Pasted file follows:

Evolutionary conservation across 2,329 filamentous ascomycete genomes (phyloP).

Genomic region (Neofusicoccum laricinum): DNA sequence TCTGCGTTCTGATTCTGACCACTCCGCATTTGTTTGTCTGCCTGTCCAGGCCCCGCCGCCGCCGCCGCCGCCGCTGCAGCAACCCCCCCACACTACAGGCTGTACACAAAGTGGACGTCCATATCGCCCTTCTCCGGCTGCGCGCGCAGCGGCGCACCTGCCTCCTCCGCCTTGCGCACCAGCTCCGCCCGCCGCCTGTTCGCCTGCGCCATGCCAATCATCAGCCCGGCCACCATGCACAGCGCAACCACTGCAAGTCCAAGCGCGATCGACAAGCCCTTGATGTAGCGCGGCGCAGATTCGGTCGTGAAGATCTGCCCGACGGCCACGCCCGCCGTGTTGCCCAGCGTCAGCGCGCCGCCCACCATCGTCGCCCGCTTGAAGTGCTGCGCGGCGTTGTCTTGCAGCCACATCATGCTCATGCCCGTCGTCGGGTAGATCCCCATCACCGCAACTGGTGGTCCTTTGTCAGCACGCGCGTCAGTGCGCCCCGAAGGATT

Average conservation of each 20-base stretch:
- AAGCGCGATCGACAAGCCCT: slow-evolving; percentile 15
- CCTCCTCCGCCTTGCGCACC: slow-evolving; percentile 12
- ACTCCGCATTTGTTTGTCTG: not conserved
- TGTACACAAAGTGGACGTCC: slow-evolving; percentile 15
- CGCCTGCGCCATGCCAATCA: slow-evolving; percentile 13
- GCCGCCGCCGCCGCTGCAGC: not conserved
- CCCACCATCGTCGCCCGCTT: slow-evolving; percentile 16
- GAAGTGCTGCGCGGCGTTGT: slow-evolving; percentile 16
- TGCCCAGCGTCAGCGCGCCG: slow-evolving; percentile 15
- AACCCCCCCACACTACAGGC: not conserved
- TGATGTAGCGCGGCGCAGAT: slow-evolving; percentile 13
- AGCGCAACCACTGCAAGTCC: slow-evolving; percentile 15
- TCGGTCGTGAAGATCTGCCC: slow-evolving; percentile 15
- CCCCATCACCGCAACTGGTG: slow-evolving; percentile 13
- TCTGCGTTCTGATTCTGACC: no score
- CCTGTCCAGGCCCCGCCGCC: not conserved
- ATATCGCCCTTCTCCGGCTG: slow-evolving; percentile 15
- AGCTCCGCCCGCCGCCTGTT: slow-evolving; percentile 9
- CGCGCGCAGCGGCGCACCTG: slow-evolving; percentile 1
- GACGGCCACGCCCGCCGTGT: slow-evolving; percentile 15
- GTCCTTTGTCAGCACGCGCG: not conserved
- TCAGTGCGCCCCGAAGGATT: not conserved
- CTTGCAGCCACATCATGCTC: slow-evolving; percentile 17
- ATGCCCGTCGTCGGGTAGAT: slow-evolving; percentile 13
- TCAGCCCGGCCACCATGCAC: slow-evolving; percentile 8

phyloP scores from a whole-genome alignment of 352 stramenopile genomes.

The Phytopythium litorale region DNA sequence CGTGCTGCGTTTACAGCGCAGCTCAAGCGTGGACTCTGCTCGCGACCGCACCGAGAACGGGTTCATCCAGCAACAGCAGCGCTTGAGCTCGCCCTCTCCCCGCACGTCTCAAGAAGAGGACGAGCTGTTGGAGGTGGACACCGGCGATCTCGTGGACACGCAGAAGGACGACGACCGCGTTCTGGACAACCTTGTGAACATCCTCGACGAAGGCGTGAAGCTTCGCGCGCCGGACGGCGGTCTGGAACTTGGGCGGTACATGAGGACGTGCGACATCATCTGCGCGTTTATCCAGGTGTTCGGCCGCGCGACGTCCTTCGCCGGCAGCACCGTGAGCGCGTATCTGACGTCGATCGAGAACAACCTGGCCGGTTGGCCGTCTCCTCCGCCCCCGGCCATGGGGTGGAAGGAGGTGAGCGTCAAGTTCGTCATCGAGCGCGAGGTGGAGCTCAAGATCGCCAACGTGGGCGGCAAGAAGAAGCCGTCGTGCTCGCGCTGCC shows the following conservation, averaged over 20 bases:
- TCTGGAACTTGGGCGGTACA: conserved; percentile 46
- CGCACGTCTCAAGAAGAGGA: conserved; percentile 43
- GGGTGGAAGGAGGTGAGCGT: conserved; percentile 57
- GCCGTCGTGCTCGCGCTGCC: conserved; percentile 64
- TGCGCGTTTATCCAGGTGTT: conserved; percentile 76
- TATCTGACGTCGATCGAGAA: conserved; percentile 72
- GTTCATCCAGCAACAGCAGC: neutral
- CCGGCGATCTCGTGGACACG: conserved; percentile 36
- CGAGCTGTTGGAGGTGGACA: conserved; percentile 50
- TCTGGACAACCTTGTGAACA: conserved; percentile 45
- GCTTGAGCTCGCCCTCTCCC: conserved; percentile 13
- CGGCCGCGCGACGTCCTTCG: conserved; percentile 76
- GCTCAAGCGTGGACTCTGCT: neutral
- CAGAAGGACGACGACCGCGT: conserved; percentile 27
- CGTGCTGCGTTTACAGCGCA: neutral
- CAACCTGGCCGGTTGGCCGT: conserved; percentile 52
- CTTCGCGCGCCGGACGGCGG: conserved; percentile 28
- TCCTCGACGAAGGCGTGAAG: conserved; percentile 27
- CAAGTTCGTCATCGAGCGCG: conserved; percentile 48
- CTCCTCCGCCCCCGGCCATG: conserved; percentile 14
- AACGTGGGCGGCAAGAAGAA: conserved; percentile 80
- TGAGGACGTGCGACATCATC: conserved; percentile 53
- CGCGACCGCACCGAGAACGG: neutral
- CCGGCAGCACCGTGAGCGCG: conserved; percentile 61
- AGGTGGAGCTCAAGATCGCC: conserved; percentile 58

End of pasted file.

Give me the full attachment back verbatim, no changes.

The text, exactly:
Evolutionary conservation across 2,329 filamentous ascomycete genomes (phyloP).

Genomic region (Neofusicoccum laricinum): DNA sequence TCTGCGTTCTGATTCTGACCACTCCGCATTTGTTTGTCTGCCTGTCCAGGCCCCGCCGCCGCCGCCGCCGCCGCTGCAGCAACCCCCCCACACTACAGGCTGTACACAAAGTGGACGTCCATATCGCCCTTCTCCGGCTGCGCGCGCAGCGGCGCACCTGCCTCCTCCGCCTTGCGCACCAGCTCCGCCCGCCGCCTGTTCGCCTGCGCCATGCCAATCATCAGCCCGGCCACCATGCACAGCGCAACCACTGCAAGTCCAAGCGCGATCGACAAGCCCTTGATGTAGCGCGGCGCAGATTCGGTCGTGAAGATCTGCCCGACGGCCACGCCCGCCGTGTTGCCCAGCGTCAGCGCGCCGCCCACCATCGTCGCCCGCTTGAAGTGCTGCGCGGCGTTGTCTTGCAGCCACATCATGCTCATGCCCGTCGTCGGGTAGATCCCCATCACCGCAACTGGTGGTCCTTTGTCAGCACGCGCGTCAGTGCGCCCCGAAGGATT

Average conservation of each 20-base stretch:
- AAGCGCGATCGACAAGCCCT: slow-evolving; percentile 15
- CCTCCTCCGCCTTGCGCACC: slow-evolving; percentile 12
- ACTCCGCATTTGTTTGTCTG: not conserved
- TGTACACAAAGTGGACGTCC: slow-evolving; percentile 15
- CGCCTGCGCCATGCCAATCA: slow-evolving; percentile 13
- GCCGCCGCCGCCGCTGCAGC: not conserved
- CCCACCATCGTCGCCCGCTT: slow-evolving; percentile 16
- GAAGTGCTGCGCGGCGTTGT: slow-evolving; percentile 16
- TGCCCAGCGTCAGCGCGCCG: slow-evolving; percentile 15
- AACCCCCCCACACTACAGGC: not conserved
- TGATGTAGCGCGGCGCAGAT: slow-evolving; percentile 13
- AGCGCAACCACTGCAAGTCC: slow-evolving; percentile 15
- TCGGTCGTGAAGATCTGCCC: slow-evolving; percentile 15
- CCCCATCACCGCAACTGGTG: slow-evolving; percentile 13
- TCTGCGTTCTGATTCTGACC: no score
- CCTGTCCAGGCCCCGCCGCC: not conserved
- ATATCGCCCTTCTCCGGCTG: slow-evolving; percentile 15
- AGCTCCGCCCGCCGCCTGTT: slow-evolving; percentile 9
- CGCGCGCAGCGGCGCACCTG: slow-evolving; percentile 1
- GACGGCCACGCCCGCCGTGT: slow-evolving; percentile 15
- GTCCTTTGTCAGCACGCGCG: not conserved
- TCAGTGCGCCCCGAAGGATT: not conserved
- CTTGCAGCCACATCATGCTC: slow-evolving; percentile 17
- ATGCCCGTCGTCGGGTAGAT: slow-evolving; percentile 13
- TCAGCCCGGCCACCATGCAC: slow-evolving; percentile 8

phyloP scores from a whole-genome alignment of 352 stramenopile genomes.

The Phytopythium litorale region DNA sequence CGTGCTGCGTTTACAGCGCAGCTCAAGCGTGGACTCTGCTCGCGACCGCACCGAGAACGGGTTCATCCAGCAACAGCAGCGCTTGAGCTCGCCCTCTCCCCGCACGTCTCAAGAAGAGGACGAGCTGTTGGAGGTGGACACCGGCGATCTCGTGGACACGCAGAAGGACGACGACCGCGTTCTGGACAACCTTGTGAACATCCTCGACGAAGGCGTGAAGCTTCGCGCGCCGGACGGCGGTCTGGAACTTGGGCGGTACATGAGGACGTGCGACATCATCTGCGCGTTTATCCAGGTGTTCGGCCGCGCGACGTCCTTCGCCGGCAGCACCGTGAGCGCGTATCTGACGTCGATCGAGAACAACCTGGCCGGTTGGCCGTCTCCTCCGCCCCCGGCCATGGGGTGGAAGGAGGTGAGCGTCAAGTTCGTCATCGAGCGCGAGGTGGAGCTCAAGATCGCCAACGTGGGCGGCAAGAAGAAGCCGTCGTGCTCGCGCTGCC shows the following conservation, averaged over 20 bases:
- TCTGGAACTTGGGCGGTACA: conserved; percentile 46
- CGCACGTCTCAAGAAGAGGA: conserved; percentile 43
- GGGTGGAAGGAGGTGAGCGT: conserved; percentile 57
- GCCGTCGTGCTCGCGCTGCC: conserved; percentile 64
- TGCGCGTTTATCCAGGTGTT: conserved; percentile 76
- TATCTGACGTCGATCGAGAA: conserved; percentile 72
- GTTCATCCAGCAACAGCAGC: neutral
- CCGGCGATCTCGTGGACACG: conserved; percentile 36
- CGAGCTGTTGGAGGTGGACA: conserved; percentile 50
- TCTGGACAACCTTGTGAACA: conserved; percentile 45
- GCTTGAGCTCGCCCTCTCCC: conserved; percentile 13
- CGGCCGCGCGACGTCCTTCG: conserved; percentile 76
- GCTCAAGCGTGGACTCTGCT: neutral
- CAGAAGGACGACGACCGCGT: conserved; percentile 27
- CGTGCTGCGTTTACAGCGCA: neutral
- CAACCTGGCCGGTTGGCCGT: conserved; percentile 52
- CTTCGCGCGCCGGACGGCGG: conserved; percentile 28
- TCCTCGACGAAGGCGTGAAG: conserved; percentile 27
- CAAGTTCGTCATCGAGCGCG: conserved; percentile 48
- CTCCTCCGCCCCCGGCCATG: conserved; percentile 14
- AACGTGGGCGGCAAGAAGAA: conserved; percentile 80
- TGAGGACGTGCGACATCATC: conserved; percentile 53
- CGCGACCGCACCGAGAACGG: neutral
- CCGGCAGCACCGTGAGCGCG: conserved; percentile 61
- AGGTGGAGCTCAAGATCGCC: conserved; percentile 58